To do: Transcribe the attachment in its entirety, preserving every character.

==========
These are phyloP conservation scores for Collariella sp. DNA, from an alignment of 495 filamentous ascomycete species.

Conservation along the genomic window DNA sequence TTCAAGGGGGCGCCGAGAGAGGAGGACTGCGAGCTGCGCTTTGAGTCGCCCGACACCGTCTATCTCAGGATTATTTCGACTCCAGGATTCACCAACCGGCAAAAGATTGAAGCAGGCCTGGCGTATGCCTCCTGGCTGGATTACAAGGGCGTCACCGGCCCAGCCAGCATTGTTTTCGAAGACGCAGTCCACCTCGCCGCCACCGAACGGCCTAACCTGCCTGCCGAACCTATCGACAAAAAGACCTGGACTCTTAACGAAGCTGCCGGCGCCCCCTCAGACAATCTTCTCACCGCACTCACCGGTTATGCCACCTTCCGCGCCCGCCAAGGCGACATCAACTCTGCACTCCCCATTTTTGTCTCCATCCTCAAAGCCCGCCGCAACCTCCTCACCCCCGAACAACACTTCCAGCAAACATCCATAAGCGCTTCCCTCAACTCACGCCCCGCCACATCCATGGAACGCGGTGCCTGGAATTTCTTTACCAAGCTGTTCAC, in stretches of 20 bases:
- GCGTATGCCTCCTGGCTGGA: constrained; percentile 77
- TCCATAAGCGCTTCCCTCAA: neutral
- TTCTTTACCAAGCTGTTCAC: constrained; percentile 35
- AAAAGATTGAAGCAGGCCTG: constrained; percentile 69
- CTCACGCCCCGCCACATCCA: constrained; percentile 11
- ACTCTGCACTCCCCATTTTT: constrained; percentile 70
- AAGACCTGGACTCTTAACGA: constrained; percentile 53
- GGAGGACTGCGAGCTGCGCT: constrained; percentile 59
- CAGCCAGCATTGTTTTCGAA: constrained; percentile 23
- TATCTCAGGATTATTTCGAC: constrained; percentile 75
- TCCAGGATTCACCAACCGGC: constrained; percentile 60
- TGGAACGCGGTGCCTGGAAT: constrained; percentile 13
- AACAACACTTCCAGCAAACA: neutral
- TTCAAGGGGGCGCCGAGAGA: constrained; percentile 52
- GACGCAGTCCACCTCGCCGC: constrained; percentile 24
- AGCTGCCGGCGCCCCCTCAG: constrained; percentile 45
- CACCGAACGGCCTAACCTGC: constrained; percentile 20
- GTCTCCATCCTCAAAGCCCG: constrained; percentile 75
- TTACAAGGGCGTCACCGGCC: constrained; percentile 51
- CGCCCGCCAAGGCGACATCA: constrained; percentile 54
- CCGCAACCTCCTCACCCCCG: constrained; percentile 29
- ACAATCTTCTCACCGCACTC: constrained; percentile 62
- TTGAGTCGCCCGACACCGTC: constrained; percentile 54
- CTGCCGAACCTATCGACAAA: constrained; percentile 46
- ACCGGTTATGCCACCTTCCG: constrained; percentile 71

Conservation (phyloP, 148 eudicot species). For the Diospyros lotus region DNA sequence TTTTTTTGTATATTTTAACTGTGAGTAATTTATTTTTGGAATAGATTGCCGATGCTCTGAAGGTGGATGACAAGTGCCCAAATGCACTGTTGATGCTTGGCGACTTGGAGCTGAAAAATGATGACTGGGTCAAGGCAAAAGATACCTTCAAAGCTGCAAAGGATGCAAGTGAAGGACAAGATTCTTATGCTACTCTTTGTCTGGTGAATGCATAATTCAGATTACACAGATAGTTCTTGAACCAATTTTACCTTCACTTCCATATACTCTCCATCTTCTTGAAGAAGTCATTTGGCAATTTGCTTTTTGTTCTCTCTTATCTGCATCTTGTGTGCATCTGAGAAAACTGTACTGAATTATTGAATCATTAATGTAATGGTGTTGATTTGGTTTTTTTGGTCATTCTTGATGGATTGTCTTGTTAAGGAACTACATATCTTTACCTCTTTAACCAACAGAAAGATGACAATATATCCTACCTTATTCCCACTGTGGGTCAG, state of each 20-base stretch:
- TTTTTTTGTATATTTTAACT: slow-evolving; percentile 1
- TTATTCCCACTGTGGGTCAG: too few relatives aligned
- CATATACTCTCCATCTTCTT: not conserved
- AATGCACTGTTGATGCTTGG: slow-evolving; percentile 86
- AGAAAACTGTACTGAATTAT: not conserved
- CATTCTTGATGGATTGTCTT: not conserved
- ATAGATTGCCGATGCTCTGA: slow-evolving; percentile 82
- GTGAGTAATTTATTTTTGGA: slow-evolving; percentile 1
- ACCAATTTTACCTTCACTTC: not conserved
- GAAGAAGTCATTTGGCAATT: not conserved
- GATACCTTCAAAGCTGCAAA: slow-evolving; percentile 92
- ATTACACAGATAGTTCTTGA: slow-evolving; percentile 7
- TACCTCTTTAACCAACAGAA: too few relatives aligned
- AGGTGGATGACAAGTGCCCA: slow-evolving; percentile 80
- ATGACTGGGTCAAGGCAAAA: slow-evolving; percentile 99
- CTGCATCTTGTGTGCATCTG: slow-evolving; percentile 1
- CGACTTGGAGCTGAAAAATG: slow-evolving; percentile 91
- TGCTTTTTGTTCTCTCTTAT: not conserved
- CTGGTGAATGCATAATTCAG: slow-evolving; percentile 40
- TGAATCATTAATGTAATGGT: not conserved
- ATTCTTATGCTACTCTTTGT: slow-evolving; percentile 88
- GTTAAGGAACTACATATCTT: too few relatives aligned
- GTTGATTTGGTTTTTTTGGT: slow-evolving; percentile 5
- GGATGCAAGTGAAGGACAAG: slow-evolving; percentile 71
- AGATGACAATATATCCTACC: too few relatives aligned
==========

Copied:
These are phyloP conservation scores for Collariella sp. DNA, from an alignment of 495 filamentous ascomycete species.

Conservation along the genomic window DNA sequence TTCAAGGGGGCGCCGAGAGAGGAGGACTGCGAGCTGCGCTTTGAGTCGCCCGACACCGTCTATCTCAGGATTATTTCGACTCCAGGATTCACCAACCGGCAAAAGATTGAAGCAGGCCTGGCGTATGCCTCCTGGCTGGATTACAAGGGCGTCACCGGCCCAGCCAGCATTGTTTTCGAAGACGCAGTCCACCTCGCCGCCACCGAACGGCCTAACCTGCCTGCCGAACCTATCGACAAAAAGACCTGGACTCTTAACGAAGCTGCCGGCGCCCCCTCAGACAATCTTCTCACCGCACTCACCGGTTATGCCACCTTCCGCGCCCGCCAAGGCGACATCAACTCTGCACTCCCCATTTTTGTCTCCATCCTCAAAGCCCGCCGCAACCTCCTCACCCCCGAACAACACTTCCAGCAAACATCCATAAGCGCTTCCCTCAACTCACGCCCCGCCACATCCATGGAACGCGGTGCCTGGAATTTCTTTACCAAGCTGTTCAC, in stretches of 20 bases:
- GCGTATGCCTCCTGGCTGGA: constrained; percentile 77
- TCCATAAGCGCTTCCCTCAA: neutral
- TTCTTTACCAAGCTGTTCAC: constrained; percentile 35
- AAAAGATTGAAGCAGGCCTG: constrained; percentile 69
- CTCACGCCCCGCCACATCCA: constrained; percentile 11
- ACTCTGCACTCCCCATTTTT: constrained; percentile 70
- AAGACCTGGACTCTTAACGA: constrained; percentile 53
- GGAGGACTGCGAGCTGCGCT: constrained; percentile 59
- CAGCCAGCATTGTTTTCGAA: constrained; percentile 23
- TATCTCAGGATTATTTCGAC: constrained; percentile 75
- TCCAGGATTCACCAACCGGC: constrained; percentile 60
- TGGAACGCGGTGCCTGGAAT: constrained; percentile 13
- AACAACACTTCCAGCAAACA: neutral
- TTCAAGGGGGCGCCGAGAGA: constrained; percentile 52
- GACGCAGTCCACCTCGCCGC: constrained; percentile 24
- AGCTGCCGGCGCCCCCTCAG: constrained; percentile 45
- CACCGAACGGCCTAACCTGC: constrained; percentile 20
- GTCTCCATCCTCAAAGCCCG: constrained; percentile 75
- TTACAAGGGCGTCACCGGCC: constrained; percentile 51
- CGCCCGCCAAGGCGACATCA: constrained; percentile 54
- CCGCAACCTCCTCACCCCCG: constrained; percentile 29
- ACAATCTTCTCACCGCACTC: constrained; percentile 62
- TTGAGTCGCCCGACACCGTC: constrained; percentile 54
- CTGCCGAACCTATCGACAAA: constrained; percentile 46
- ACCGGTTATGCCACCTTCCG: constrained; percentile 71

Conservation (phyloP, 148 eudicot species). For the Diospyros lotus region DNA sequence TTTTTTTGTATATTTTAACTGTGAGTAATTTATTTTTGGAATAGATTGCCGATGCTCTGAAGGTGGATGACAAGTGCCCAAATGCACTGTTGATGCTTGGCGACTTGGAGCTGAAAAATGATGACTGGGTCAAGGCAAAAGATACCTTCAAAGCTGCAAAGGATGCAAGTGAAGGACAAGATTCTTATGCTACTCTTTGTCTGGTGAATGCATAATTCAGATTACACAGATAGTTCTTGAACCAATTTTACCTTCACTTCCATATACTCTCCATCTTCTTGAAGAAGTCATTTGGCAATTTGCTTTTTGTTCTCTCTTATCTGCATCTTGTGTGCATCTGAGAAAACTGTACTGAATTATTGAATCATTAATGTAATGGTGTTGATTTGGTTTTTTTGGTCATTCTTGATGGATTGTCTTGTTAAGGAACTACATATCTTTACCTCTTTAACCAACAGAAAGATGACAATATATCCTACCTTATTCCCACTGTGGGTCAG, state of each 20-base stretch:
- TTTTTTTGTATATTTTAACT: slow-evolving; percentile 1
- TTATTCCCACTGTGGGTCAG: too few relatives aligned
- CATATACTCTCCATCTTCTT: not conserved
- AATGCACTGTTGATGCTTGG: slow-evolving; percentile 86
- AGAAAACTGTACTGAATTAT: not conserved
- CATTCTTGATGGATTGTCTT: not conserved
- ATAGATTGCCGATGCTCTGA: slow-evolving; percentile 82
- GTGAGTAATTTATTTTTGGA: slow-evolving; percentile 1
- ACCAATTTTACCTTCACTTC: not conserved
- GAAGAAGTCATTTGGCAATT: not conserved
- GATACCTTCAAAGCTGCAAA: slow-evolving; percentile 92
- ATTACACAGATAGTTCTTGA: slow-evolving; percentile 7
- TACCTCTTTAACCAACAGAA: too few relatives aligned
- AGGTGGATGACAAGTGCCCA: slow-evolving; percentile 80
- ATGACTGGGTCAAGGCAAAA: slow-evolving; percentile 99
- CTGCATCTTGTGTGCATCTG: slow-evolving; percentile 1
- CGACTTGGAGCTGAAAAATG: slow-evolving; percentile 91
- TGCTTTTTGTTCTCTCTTAT: not conserved
- CTGGTGAATGCATAATTCAG: slow-evolving; percentile 40
- TGAATCATTAATGTAATGGT: not conserved
- ATTCTTATGCTACTCTTTGT: slow-evolving; percentile 88
- GTTAAGGAACTACATATCTT: too few relatives aligned
- GTTGATTTGGTTTTTTTGGT: slow-evolving; percentile 5
- GGATGCAAGTGAAGGACAAG: slow-evolving; percentile 71
- AGATGACAATATATCCTACC: too few relatives aligned